Unhealthy gut bacteria tells you to eat when you're not hungry
What makes you want to eat even when you're not hungry? Scientists at UCLA now know exactly why.
Increased amounts of certain microbiomes could be causing you to binge-eat, or eat "hedonistically." That's the news from a recent UCLA study about how your gut's bacteria contributes to your overall health. It's no secret that a healthy diet can promote a faster, sharper brain, and it's also no secret that your brain views junk food and drugs similarly. What wasn't known is which particular metabolites were making all the difference.
For those about to eat or have recently eaten, this article has the word "poop" in it four times. Five if you count that one in the last sentence. Anyway. Here we go.
According to the study, available here, it's a metabolite called indole that's the main culprit in overeating. In a 67-person study, by using a combination of MRI brain scans and fecal matter analyzation—both ends covered, so to speak—the researchers were able to look not only at the end results (the poop) but also the brain activity of the participants to see what messages their guts were sending their brains. Higher amounts of indole meant more "pleasure eating" and lower indole populations meant better regulation.
There's a lot about indole you should know. It's among several microbiota that gives your poop that, um, poop smell, but it's also used in perfumes as it is found naturally in certain flowers in low amounts. In some cases, it can actually smell like jasmine. The higher the indole, the more it smells like poop.
Your gut produces indole (and leagues of other microbiota), but that ability gets thrown out of whack if you don't eat right or take too many antibiotics. Indole is also naturally found in veggies such as broccoli, sprouts, cabbage, collards, cauliflower, kale, mustard greens, turnips, and rutabagas, just to name a few.
Our best advice? Eat probiotic-rich foods and veggies. Over-the-counter probiotics may help rebalance your gut after a round of antibiotics. Over 25 million people in the U.S. alone suffer from IBS (irritable bowel syndrome), so you're not alone if your gut culture isn't in tip-top shape.
And cut back on the snacking. Snacking, i.e. eating when you're not hungry—while fantastic fun—isn't healthy. In fact, it may be a direct cause of types of cancers and other diseases. Sorry if that ruined your evening. If it helps, I just crushed a bag of chips right before writing this, so we're all in the same boat.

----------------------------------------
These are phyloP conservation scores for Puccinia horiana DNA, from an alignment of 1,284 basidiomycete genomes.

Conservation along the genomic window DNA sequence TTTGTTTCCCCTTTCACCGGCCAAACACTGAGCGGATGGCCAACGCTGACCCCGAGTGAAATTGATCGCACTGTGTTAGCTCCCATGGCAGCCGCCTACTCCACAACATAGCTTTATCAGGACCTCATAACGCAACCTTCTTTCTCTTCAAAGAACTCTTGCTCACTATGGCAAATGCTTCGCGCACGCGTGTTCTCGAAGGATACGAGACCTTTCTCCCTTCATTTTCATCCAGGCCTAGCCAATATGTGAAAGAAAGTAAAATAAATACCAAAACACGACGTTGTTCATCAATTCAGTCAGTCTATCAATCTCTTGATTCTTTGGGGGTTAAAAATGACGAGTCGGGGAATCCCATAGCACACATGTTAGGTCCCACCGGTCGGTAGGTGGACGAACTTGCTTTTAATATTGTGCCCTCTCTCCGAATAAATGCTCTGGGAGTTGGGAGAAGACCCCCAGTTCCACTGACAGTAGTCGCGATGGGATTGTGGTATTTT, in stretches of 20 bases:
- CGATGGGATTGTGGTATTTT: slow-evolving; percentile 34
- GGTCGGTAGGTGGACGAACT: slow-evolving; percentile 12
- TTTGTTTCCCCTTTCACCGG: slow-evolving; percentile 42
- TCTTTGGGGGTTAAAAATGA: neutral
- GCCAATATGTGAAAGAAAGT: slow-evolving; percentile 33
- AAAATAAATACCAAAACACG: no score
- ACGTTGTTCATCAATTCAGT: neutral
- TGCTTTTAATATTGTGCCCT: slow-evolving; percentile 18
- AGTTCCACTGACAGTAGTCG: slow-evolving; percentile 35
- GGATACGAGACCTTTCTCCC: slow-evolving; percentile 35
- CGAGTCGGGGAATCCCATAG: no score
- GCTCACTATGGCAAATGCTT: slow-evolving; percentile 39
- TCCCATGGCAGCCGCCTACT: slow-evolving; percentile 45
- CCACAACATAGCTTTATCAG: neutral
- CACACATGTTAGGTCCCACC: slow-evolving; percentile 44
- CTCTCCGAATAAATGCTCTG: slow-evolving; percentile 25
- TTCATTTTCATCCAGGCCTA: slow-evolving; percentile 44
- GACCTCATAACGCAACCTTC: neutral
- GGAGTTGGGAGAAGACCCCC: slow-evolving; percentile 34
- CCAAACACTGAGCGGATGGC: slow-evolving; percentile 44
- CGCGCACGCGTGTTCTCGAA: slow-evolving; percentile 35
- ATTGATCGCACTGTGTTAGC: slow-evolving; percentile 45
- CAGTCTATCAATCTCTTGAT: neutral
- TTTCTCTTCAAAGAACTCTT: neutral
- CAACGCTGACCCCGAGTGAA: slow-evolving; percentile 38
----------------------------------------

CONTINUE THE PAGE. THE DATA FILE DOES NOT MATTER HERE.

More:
Understanding thinking talents in yourself and others can build strong teams and help avoid burnout.
- Learn to collaborate within a team and identify "thinking talent" surpluses – and shortages.
- Angie McArthur teaches intelligent collaboration for Big Think Edge.
- Subscribe to Big Think Edge before we launch on March 30 to get 20% off monthly and annual memberships.
Archeologists had been doubtful since no such ship had ever been found.
- In 450 BCE, Greek historian Herodotus described a barge that's never been found.
- When the ancient port of Thonis-Heracleion was discovered, some 70 sunken ships were found resting in its waters.
- One boat, Ship 17, uncannily matches the Herodotus' description.
The blood of horseshoe crabs is harvested on a massive scale in order to retrieve a cell critical to medical research. However, recent innovations might make this practice obsolete.
- Horseshoe crabs' blue blood is so valuable that a quart of it can be sold for $15,000.
- This is because it contains a molecule that is crucial to the medical research community.
- Today, however, new innovations have resulted in a synthetic substitute that may end the practice of farming horseshoe crabs for their blood.
The Canadian professor has been on the Joe Rogan Experience six times. There's a lot of material to discuss.
- Jordan Peterson has constantly been in the headlines for his ideas on gender over the last three years.
- While on Joe Rogan's podcast, he explains his thoughts on the gender differences in society.
- On another episode, Peterson discusses the development of character through competition.
SMARTER FASTER trademarks owned by The Big Think, Inc. All rights reserved.